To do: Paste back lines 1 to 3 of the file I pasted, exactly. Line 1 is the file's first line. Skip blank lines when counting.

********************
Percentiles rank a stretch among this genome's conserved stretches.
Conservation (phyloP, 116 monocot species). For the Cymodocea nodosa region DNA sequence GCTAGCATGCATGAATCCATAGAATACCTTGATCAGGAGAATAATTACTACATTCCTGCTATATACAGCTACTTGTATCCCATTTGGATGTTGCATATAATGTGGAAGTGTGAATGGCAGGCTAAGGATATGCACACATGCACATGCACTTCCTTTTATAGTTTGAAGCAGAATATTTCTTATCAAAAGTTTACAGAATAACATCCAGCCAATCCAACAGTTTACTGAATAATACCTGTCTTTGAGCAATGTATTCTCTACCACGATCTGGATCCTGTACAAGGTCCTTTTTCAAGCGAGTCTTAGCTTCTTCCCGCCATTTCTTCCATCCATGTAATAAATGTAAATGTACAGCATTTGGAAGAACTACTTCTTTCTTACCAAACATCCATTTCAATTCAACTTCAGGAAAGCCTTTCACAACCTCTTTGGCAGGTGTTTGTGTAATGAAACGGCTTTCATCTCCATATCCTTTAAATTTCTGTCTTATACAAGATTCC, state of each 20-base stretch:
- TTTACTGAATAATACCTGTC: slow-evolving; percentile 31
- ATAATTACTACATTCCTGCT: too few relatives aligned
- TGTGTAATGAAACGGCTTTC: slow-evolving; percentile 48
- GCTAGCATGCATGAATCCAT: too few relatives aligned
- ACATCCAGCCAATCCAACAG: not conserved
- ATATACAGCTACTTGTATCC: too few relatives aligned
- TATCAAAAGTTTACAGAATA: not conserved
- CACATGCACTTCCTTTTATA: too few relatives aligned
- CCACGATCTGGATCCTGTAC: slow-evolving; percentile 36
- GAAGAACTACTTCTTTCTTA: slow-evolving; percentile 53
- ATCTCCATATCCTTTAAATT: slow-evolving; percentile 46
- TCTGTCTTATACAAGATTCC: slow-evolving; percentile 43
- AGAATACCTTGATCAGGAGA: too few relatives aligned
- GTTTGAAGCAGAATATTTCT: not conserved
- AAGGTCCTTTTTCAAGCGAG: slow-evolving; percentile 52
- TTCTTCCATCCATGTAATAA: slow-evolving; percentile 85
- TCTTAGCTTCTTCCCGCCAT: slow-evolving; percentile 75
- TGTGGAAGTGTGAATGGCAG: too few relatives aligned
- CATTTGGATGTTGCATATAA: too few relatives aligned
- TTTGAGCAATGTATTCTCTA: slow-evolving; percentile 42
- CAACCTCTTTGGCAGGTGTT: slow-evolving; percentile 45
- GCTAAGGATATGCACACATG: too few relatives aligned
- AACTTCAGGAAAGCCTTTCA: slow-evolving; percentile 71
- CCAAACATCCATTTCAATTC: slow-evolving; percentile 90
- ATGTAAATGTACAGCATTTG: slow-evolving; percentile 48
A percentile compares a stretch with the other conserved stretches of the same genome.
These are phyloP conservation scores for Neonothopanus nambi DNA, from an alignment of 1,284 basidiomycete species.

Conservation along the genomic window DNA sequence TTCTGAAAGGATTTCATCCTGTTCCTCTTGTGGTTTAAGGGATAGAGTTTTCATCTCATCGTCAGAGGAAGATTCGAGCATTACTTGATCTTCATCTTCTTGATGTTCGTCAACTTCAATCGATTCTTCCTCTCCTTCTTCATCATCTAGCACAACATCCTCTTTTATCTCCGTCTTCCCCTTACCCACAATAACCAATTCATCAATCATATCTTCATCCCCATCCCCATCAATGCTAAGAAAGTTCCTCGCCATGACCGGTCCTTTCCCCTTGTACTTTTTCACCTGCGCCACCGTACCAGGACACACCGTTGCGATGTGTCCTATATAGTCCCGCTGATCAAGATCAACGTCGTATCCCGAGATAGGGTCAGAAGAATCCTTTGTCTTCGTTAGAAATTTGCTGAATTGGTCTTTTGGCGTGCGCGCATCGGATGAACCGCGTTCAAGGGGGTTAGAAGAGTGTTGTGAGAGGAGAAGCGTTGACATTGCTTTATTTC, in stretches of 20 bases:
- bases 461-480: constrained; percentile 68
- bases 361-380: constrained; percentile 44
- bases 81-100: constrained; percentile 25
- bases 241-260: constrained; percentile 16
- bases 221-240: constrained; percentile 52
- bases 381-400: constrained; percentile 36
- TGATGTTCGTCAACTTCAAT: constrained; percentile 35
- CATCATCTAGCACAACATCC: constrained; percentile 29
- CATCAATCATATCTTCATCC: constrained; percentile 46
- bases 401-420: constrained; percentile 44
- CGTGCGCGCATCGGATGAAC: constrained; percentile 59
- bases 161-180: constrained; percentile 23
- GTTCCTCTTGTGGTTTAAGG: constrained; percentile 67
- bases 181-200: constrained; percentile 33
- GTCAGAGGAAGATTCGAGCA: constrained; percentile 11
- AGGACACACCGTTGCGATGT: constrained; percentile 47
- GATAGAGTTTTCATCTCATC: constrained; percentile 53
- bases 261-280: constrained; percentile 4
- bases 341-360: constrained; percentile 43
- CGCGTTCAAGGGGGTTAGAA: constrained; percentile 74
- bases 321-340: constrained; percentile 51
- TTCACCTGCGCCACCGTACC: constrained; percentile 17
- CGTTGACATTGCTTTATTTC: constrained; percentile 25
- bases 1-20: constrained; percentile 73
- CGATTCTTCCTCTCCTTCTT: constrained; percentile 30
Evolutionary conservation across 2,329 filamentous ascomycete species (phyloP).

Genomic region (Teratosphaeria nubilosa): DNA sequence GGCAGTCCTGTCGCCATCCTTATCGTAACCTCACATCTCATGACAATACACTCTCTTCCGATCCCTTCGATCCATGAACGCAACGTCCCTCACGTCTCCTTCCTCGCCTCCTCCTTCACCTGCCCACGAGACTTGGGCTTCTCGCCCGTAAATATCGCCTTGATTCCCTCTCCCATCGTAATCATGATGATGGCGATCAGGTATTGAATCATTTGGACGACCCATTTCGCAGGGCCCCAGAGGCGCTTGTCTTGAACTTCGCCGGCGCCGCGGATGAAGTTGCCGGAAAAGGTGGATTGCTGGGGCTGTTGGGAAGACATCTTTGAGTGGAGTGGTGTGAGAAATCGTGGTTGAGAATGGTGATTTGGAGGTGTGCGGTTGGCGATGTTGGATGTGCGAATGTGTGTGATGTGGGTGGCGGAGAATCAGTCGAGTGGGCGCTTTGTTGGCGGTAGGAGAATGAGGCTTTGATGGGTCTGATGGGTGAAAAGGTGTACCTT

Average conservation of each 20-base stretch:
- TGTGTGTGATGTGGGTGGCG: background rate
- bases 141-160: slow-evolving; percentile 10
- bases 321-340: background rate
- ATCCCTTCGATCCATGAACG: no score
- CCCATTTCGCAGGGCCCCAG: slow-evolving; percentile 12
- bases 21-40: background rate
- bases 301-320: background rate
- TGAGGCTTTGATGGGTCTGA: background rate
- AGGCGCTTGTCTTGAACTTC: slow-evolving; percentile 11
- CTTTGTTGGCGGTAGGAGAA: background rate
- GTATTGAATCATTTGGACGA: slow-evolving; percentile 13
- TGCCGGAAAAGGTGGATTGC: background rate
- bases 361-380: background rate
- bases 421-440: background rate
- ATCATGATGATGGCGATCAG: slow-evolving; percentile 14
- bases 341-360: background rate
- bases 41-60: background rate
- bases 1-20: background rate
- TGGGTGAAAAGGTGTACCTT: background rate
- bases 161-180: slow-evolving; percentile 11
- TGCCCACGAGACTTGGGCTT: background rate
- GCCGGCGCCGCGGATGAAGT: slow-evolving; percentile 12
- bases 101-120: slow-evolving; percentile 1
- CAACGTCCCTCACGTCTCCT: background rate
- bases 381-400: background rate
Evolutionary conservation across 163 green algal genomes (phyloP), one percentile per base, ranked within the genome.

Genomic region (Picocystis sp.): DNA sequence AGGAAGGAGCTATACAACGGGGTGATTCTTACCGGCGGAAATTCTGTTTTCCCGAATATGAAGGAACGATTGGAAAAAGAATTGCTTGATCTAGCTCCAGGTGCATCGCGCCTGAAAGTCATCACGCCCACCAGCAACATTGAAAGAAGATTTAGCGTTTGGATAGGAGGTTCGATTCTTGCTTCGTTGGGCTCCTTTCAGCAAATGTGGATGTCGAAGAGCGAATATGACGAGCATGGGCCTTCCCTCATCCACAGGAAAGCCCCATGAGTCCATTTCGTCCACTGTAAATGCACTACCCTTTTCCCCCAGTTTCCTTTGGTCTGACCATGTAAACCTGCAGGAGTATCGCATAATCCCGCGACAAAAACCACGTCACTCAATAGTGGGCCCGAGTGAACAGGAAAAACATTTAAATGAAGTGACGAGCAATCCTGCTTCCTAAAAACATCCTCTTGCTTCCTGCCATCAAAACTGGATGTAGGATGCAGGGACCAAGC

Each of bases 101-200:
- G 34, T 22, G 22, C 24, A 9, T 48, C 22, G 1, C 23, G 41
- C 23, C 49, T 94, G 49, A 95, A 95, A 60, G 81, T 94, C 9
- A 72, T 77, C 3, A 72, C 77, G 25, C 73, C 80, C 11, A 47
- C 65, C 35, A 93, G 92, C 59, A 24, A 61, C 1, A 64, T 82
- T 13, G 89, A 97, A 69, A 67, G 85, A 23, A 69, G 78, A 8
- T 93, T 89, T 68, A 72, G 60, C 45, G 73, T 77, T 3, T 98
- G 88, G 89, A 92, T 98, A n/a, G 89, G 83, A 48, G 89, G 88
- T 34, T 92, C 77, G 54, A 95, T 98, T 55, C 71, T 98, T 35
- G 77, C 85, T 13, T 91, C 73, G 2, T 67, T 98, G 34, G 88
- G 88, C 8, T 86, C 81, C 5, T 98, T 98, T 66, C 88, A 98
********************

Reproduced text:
Percentiles rank a stretch among this genome's conserved stretches.
Conservation (phyloP, 116 monocot species). For the Cymodocea nodosa region DNA sequence GCTAGCATGCATGAATCCATAGAATACCTTGATCAGGAGAATAATTACTACATTCCTGCTATATACAGCTACTTGTATCCCATTTGGATGTTGCATATAATGTGGAAGTGTGAATGGCAGGCTAAGGATATGCACACATGCACATGCACTTCCTTTTATAGTTTGAAGCAGAATATTTCTTATCAAAAGTTTACAGAATAACATCCAGCCAATCCAACAGTTTACTGAATAATACCTGTCTTTGAGCAATGTATTCTCTACCACGATCTGGATCCTGTACAAGGTCCTTTTTCAAGCGAGTCTTAGCTTCTTCCCGCCATTTCTTCCATCCATGTAATAAATGTAAATGTACAGCATTTGGAAGAACTACTTCTTTCTTACCAAACATCCATTTCAATTCAACTTCAGGAAAGCCTTTCACAACCTCTTTGGCAGGTGTTTGTGTAATGAAACGGCTTTCATCTCCATATCCTTTAAATTTCTGTCTTATACAAGATTCC, state of each 20-base stretch:
- TTTACTGAATAATACCTGTC: slow-evolving; percentile 31